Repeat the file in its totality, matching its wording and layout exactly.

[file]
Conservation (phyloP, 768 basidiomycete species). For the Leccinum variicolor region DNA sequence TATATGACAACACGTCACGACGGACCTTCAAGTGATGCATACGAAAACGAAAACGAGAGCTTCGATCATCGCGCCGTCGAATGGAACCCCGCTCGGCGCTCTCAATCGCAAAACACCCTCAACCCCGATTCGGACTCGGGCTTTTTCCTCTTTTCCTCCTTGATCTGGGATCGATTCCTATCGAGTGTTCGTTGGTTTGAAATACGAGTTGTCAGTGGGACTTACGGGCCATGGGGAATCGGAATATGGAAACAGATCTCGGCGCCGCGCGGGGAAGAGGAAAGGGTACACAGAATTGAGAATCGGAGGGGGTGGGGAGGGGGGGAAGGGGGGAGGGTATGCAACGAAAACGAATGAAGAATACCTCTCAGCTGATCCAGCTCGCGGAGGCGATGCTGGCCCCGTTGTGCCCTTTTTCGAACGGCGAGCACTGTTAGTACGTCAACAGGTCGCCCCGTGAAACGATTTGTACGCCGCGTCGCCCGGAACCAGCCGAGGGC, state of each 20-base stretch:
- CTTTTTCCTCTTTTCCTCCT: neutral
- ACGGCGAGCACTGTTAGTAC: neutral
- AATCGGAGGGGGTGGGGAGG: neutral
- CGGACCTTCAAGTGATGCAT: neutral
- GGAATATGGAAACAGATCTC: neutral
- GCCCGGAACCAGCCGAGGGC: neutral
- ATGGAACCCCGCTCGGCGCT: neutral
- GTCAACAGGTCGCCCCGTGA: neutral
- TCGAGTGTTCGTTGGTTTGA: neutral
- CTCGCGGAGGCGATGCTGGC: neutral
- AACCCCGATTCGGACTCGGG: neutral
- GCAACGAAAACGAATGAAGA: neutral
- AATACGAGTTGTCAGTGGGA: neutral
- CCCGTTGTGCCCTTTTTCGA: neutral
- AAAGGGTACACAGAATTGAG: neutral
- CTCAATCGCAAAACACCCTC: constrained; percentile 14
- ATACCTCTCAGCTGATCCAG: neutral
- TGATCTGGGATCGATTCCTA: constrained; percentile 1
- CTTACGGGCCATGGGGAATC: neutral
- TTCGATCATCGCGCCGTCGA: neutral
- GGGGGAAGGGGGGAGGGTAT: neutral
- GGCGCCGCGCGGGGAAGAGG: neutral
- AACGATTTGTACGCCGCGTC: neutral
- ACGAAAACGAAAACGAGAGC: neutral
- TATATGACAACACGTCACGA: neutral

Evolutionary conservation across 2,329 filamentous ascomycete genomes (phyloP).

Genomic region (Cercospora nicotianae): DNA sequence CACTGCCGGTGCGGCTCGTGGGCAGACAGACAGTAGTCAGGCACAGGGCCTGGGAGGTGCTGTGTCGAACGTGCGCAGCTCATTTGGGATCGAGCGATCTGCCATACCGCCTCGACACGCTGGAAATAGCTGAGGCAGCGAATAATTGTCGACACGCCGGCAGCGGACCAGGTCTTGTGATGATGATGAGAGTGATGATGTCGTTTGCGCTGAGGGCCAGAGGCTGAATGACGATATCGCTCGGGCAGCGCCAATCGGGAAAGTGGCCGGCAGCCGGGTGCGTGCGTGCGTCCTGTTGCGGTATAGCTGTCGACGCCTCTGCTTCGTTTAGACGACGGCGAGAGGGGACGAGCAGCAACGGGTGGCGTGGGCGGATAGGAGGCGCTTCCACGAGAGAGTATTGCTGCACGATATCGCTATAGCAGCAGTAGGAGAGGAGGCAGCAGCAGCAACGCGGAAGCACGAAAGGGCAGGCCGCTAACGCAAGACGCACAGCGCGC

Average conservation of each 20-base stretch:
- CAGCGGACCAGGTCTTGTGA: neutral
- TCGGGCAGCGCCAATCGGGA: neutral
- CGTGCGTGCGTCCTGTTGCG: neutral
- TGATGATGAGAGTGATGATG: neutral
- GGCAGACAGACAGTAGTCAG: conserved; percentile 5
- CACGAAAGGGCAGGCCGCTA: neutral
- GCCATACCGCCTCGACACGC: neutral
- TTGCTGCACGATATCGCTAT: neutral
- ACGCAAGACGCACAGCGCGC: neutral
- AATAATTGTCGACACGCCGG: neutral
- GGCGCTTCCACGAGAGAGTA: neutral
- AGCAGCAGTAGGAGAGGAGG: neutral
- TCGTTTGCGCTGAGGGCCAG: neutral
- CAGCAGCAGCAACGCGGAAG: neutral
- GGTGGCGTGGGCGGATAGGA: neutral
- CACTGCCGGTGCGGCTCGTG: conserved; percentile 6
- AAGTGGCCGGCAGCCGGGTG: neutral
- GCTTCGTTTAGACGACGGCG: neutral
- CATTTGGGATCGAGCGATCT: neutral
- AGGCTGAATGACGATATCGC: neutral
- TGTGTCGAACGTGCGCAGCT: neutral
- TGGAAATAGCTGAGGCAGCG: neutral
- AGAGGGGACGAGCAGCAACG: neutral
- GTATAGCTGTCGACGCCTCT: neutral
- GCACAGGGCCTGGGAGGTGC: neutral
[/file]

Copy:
Conservation (phyloP, 768 basidiomycete species). For the Leccinum variicolor region DNA sequence TATATGACAACACGTCACGACGGACCTTCAAGTGATGCATACGAAAACGAAAACGAGAGCTTCGATCATCGCGCCGTCGAATGGAACCCCGCTCGGCGCTCTCAATCGCAAAACACCCTCAACCCCGATTCGGACTCGGGCTTTTTCCTCTTTTCCTCCTTGATCTGGGATCGATTCCTATCGAGTGTTCGTTGGTTTGAAATACGAGTTGTCAGTGGGACTTACGGGCCATGGGGAATCGGAATATGGAAACAGATCTCGGCGCCGCGCGGGGAAGAGGAAAGGGTACACAGAATTGAGAATCGGAGGGGGTGGGGAGGGGGGGAAGGGGGGAGGGTATGCAACGAAAACGAATGAAGAATACCTCTCAGCTGATCCAGCTCGCGGAGGCGATGCTGGCCCCGTTGTGCCCTTTTTCGAACGGCGAGCACTGTTAGTACGTCAACAGGTCGCCCCGTGAAACGATTTGTACGCCGCGTCGCCCGGAACCAGCCGAGGGC, state of each 20-base stretch:
- CTTTTTCCTCTTTTCCTCCT: neutral
- ACGGCGAGCACTGTTAGTAC: neutral
- AATCGGAGGGGGTGGGGAGG: neutral
- CGGACCTTCAAGTGATGCAT: neutral
- GGAATATGGAAACAGATCTC: neutral
- GCCCGGAACCAGCCGAGGGC: neutral
- ATGGAACCCCGCTCGGCGCT: neutral
- GTCAACAGGTCGCCCCGTGA: neutral
- TCGAGTGTTCGTTGGTTTGA: neutral
- CTCGCGGAGGCGATGCTGGC: neutral
- AACCCCGATTCGGACTCGGG: neutral
- GCAACGAAAACGAATGAAGA: neutral
- AATACGAGTTGTCAGTGGGA: neutral
- CCCGTTGTGCCCTTTTTCGA: neutral
- AAAGGGTACACAGAATTGAG: neutral
- CTCAATCGCAAAACACCCTC: constrained; percentile 14
- ATACCTCTCAGCTGATCCAG: neutral
- TGATCTGGGATCGATTCCTA: constrained; percentile 1
- CTTACGGGCCATGGGGAATC: neutral
- TTCGATCATCGCGCCGTCGA: neutral
- GGGGGAAGGGGGGAGGGTAT: neutral
- GGCGCCGCGCGGGGAAGAGG: neutral
- AACGATTTGTACGCCGCGTC: neutral
- ACGAAAACGAAAACGAGAGC: neutral
- TATATGACAACACGTCACGA: neutral

Evolutionary conservation across 2,329 filamentous ascomycete genomes (phyloP).

Genomic region (Cercospora nicotianae): DNA sequence CACTGCCGGTGCGGCTCGTGGGCAGACAGACAGTAGTCAGGCACAGGGCCTGGGAGGTGCTGTGTCGAACGTGCGCAGCTCATTTGGGATCGAGCGATCTGCCATACCGCCTCGACACGCTGGAAATAGCTGAGGCAGCGAATAATTGTCGACACGCCGGCAGCGGACCAGGTCTTGTGATGATGATGAGAGTGATGATGTCGTTTGCGCTGAGGGCCAGAGGCTGAATGACGATATCGCTCGGGCAGCGCCAATCGGGAAAGTGGCCGGCAGCCGGGTGCGTGCGTGCGTCCTGTTGCGGTATAGCTGTCGACGCCTCTGCTTCGTTTAGACGACGGCGAGAGGGGACGAGCAGCAACGGGTGGCGTGGGCGGATAGGAGGCGCTTCCACGAGAGAGTATTGCTGCACGATATCGCTATAGCAGCAGTAGGAGAGGAGGCAGCAGCAGCAACGCGGAAGCACGAAAGGGCAGGCCGCTAACGCAAGACGCACAGCGCGC

Average conservation of each 20-base stretch:
- CAGCGGACCAGGTCTTGTGA: neutral
- TCGGGCAGCGCCAATCGGGA: neutral
- CGTGCGTGCGTCCTGTTGCG: neutral
- TGATGATGAGAGTGATGATG: neutral
- GGCAGACAGACAGTAGTCAG: conserved; percentile 5
- CACGAAAGGGCAGGCCGCTA: neutral
- GCCATACCGCCTCGACACGC: neutral
- TTGCTGCACGATATCGCTAT: neutral
- ACGCAAGACGCACAGCGCGC: neutral
- AATAATTGTCGACACGCCGG: neutral
- GGCGCTTCCACGAGAGAGTA: neutral
- AGCAGCAGTAGGAGAGGAGG: neutral
- TCGTTTGCGCTGAGGGCCAG: neutral
- CAGCAGCAGCAACGCGGAAG: neutral
- GGTGGCGTGGGCGGATAGGA: neutral
- CACTGCCGGTGCGGCTCGTG: conserved; percentile 6
- AAGTGGCCGGCAGCCGGGTG: neutral
- GCTTCGTTTAGACGACGGCG: neutral
- CATTTGGGATCGAGCGATCT: neutral
- AGGCTGAATGACGATATCGC: neutral
- TGTGTCGAACGTGCGCAGCT: neutral
- TGGAAATAGCTGAGGCAGCG: neutral
- AGAGGGGACGAGCAGCAACG: neutral
- GTATAGCTGTCGACGCCTCT: neutral
- GCACAGGGCCTGGGAGGTGC: neutral